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REVIEW: Next Comes Love by Helen Brenna

Dear Ms. Brenna:

1009-9780373715947-bigwI will confess that I don’t often venture into the Harlequin Superromance line. The covers are littered with babies and well, those tiny faces frighten me. This book, thankfully, was baby less although a child did play a fairly important role in the story. I think what surprised me most was that this was a very nice, short romantic suspense.

Erica Corelli is a chef in a Chicago restaurant who receives a disturbing message from her sister to take Jason, her sister’s six year old boy to some place safe. Erica drops everything and heads north to Mirabelle Island. Mirabelle is the site of the best three days of Erica’s childhood and she thinks that this will be a safe place to hide out with her nephew. Erica and Jason pretend to be mother and son until Erica can find out what is going. She suspects that her brother-in-law, Billy Samson, is abusing his family and this is the reason for her sister’s frantic voice mail message.

Erica recognizes she’ll likely lose her job, leaving without notice, and she’s used up about the last of her personal resources in getting to Mirabelle Island without leaving a trace behind. She manages to obtain a job as a waitress at a Mirabelle restauarant/bar as well as quarters for her and Jason above the bar. She’s hopeful that this move is only temporary and that in a week she’ll be back in the southside of Chicago where she belongs.

Garrett Taylor is the new Mirabelle Chief of Police. He left Chicago after an incident which took him over the line of legal. He suspects that his past experience as an abused child and his easy morality when it comes to executing his official duties would make him a bad husband and even worse father. He has come to Mirabelle with the idea that here in this tiny hamlet, one that is physically untethered to the rest of the country, he can redefine himself. Garrett is troubled by his attraction to Erica, clearly a bad girl who has more secrets than is good. As Erica perceptively points out “You think if you stay here long enough," she whispered, "this place, these people will clean you off. Don’t you? All I do is remind you that it’s not going to be that easy.”

The story is propelled by both the suspense plot as Jason’s disappearance starts to hit the airwaves and more people become aware that Erica and Jason aren’t who they present themselves to be and the romance plot as Garrett struggles with acceptance of his brutal past and Erica learns to trust someone other than herself.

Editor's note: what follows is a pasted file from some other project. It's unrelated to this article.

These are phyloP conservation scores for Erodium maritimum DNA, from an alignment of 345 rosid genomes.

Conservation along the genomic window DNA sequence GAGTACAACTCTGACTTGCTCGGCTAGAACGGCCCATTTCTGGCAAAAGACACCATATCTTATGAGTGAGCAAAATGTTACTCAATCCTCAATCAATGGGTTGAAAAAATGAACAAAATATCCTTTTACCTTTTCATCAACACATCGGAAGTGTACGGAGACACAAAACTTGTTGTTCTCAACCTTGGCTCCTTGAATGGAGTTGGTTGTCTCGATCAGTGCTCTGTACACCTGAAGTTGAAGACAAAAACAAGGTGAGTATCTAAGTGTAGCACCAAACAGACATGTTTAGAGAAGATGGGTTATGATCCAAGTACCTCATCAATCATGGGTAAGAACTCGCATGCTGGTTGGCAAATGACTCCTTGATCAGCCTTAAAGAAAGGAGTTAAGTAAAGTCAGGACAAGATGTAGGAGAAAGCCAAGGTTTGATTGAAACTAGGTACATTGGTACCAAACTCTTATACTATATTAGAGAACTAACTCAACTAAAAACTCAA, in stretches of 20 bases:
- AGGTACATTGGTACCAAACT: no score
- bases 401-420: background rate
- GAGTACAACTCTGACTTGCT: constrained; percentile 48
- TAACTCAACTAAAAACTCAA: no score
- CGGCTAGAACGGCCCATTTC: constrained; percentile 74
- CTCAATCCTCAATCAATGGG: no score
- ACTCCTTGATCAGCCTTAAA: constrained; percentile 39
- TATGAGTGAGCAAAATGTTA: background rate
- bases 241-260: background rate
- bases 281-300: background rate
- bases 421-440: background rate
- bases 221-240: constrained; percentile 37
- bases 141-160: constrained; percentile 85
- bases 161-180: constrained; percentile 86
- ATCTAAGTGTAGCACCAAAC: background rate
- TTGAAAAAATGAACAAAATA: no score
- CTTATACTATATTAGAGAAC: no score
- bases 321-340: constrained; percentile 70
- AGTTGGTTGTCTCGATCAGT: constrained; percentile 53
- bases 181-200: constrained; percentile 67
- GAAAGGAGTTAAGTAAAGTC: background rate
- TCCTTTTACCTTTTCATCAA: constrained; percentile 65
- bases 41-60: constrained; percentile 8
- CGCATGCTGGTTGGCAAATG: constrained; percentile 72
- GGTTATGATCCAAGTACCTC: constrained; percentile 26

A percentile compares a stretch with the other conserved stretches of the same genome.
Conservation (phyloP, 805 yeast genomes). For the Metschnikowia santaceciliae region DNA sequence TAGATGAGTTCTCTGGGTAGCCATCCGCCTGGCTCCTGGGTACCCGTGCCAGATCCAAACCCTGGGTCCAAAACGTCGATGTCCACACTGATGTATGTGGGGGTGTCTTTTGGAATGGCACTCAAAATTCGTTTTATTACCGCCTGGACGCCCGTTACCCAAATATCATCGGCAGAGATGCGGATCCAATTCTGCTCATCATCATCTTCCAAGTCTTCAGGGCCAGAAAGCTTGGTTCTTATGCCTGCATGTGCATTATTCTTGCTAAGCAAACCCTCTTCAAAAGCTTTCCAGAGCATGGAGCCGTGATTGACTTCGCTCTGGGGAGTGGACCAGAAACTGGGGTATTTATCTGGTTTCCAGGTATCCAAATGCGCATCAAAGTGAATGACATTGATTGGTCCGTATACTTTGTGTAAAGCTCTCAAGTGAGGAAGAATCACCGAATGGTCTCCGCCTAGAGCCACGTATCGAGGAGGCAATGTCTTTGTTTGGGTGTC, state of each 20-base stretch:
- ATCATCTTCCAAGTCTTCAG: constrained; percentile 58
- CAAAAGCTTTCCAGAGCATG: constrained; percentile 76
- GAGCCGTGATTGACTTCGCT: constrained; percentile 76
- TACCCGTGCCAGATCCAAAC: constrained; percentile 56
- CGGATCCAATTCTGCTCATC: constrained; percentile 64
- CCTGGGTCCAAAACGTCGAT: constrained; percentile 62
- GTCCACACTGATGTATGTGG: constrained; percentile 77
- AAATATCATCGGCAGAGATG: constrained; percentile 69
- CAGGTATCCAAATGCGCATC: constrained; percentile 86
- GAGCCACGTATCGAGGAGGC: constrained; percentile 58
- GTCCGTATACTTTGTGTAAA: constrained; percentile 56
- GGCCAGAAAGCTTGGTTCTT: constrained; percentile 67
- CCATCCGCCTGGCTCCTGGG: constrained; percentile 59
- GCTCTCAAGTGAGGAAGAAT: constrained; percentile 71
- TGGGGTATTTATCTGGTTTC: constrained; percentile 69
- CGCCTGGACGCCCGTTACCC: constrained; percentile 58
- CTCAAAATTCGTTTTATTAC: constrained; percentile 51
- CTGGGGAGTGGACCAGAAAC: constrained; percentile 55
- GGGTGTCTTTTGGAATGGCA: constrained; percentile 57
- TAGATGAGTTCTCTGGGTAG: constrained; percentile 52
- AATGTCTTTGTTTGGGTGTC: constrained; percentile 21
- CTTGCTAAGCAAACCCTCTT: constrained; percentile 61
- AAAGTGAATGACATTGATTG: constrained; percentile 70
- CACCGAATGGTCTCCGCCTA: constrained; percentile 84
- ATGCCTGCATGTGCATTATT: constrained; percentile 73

The town of Mirabelle plays an important role in this story because they enfold Erica and Jason in their embrace as the days become weeks and they await word from Jason’s mother. But word never comes. Instead, the specter of Billy finding them grows stronger. While they wait, though, Erica helps redo the bar menu and update the look of the bar to make it more appealing to tourists. It’s kind of heartbreaking to read about Erica making out recipe cards for her new dishes so she doesn’t leave Lynn, the restaurant owner, in a spot. Erica never once thinks about staying while everyone around her is making plans to have her be a permanent part of Mirabelle.

I was surprised at the sensitivity of these characters and the well done suspense. B

Best regards,


This book can be purchased at eHarlequin.comin ebook format from Sony or other etailers.

This book was provided to the reviewer by either the author or publisher. The reviewer did not pay for this book but received it free. The Harlequin Affiliate link earns us an affiliate fee if you purchase a book through the link and the Sony link is in conjunction with the sponsorship deal we made for the year of 2009. We do not earn an affiliate fee from Sony through the book link.

Jane Litte is the founder of Dear Author, a lawyer, and a lover of pencil skirts. She self publishes NA and contemporaries (and publishes with Berkley and Montlake) and spends her downtime reading romances and writing about them. Her TBR pile is much larger than the one shown in the picture and not as pretty. You can reach Jane by email at jane @ dearauthor dot com


  1. tricia
    Oct 08, 2009 @ 21:06:42

    I’m a fan of Helen Brenna’s. Even my husband read and enjoyed her debut Treasure. I’m looking forward to this one.

    Superromance is my favorite Harlequin line, but like you I avoid babies as plot devices where I can. (This isn’t easy these days.) And they’ve gotten really, really short over the past few years–right now they feel like they’re the size a Blaze used to be, and part of the appeal of them used to be that they were a longer story.

  2. Helen Brenna
    Oct 09, 2009 @ 06:14:37

    Thanks, Jane, for the nice review. I think it’s interesting that you’ll be reading the first in this Mirabelle series, FIRST COME TWINS, after this one. I’m super curious about your reaction to FCT. Have to warn you …it’s not a suspense. But no babies, or little kids in that one, either. lol

    Tricia, I’ve heard a lot of husbands liked TREASURE. (even one of my brothers!) Always surprises me because I see my stories as so relationship driven.

    Many readers have complained about the shorter length and us writers pass that along to our editors. That’s all we can do. I can’t attest to pre-February 2007 Superromances, but TREASURE is almost exactly the same length by computer word count as all 3 of the Mirabelle stories out here the end of 2009. They’ve change the margin and font size to accommodate the fewer page numbers. I don’t seem to be able to write super short!

  3. Jane
    Oct 09, 2009 @ 11:32:50

    @Helen Brenna I did read First Come Twins and I didn’t like it as much as Next Comes Love. I felt bad for the heroine. :( But I am definitely interested in more Mirabelle stories.

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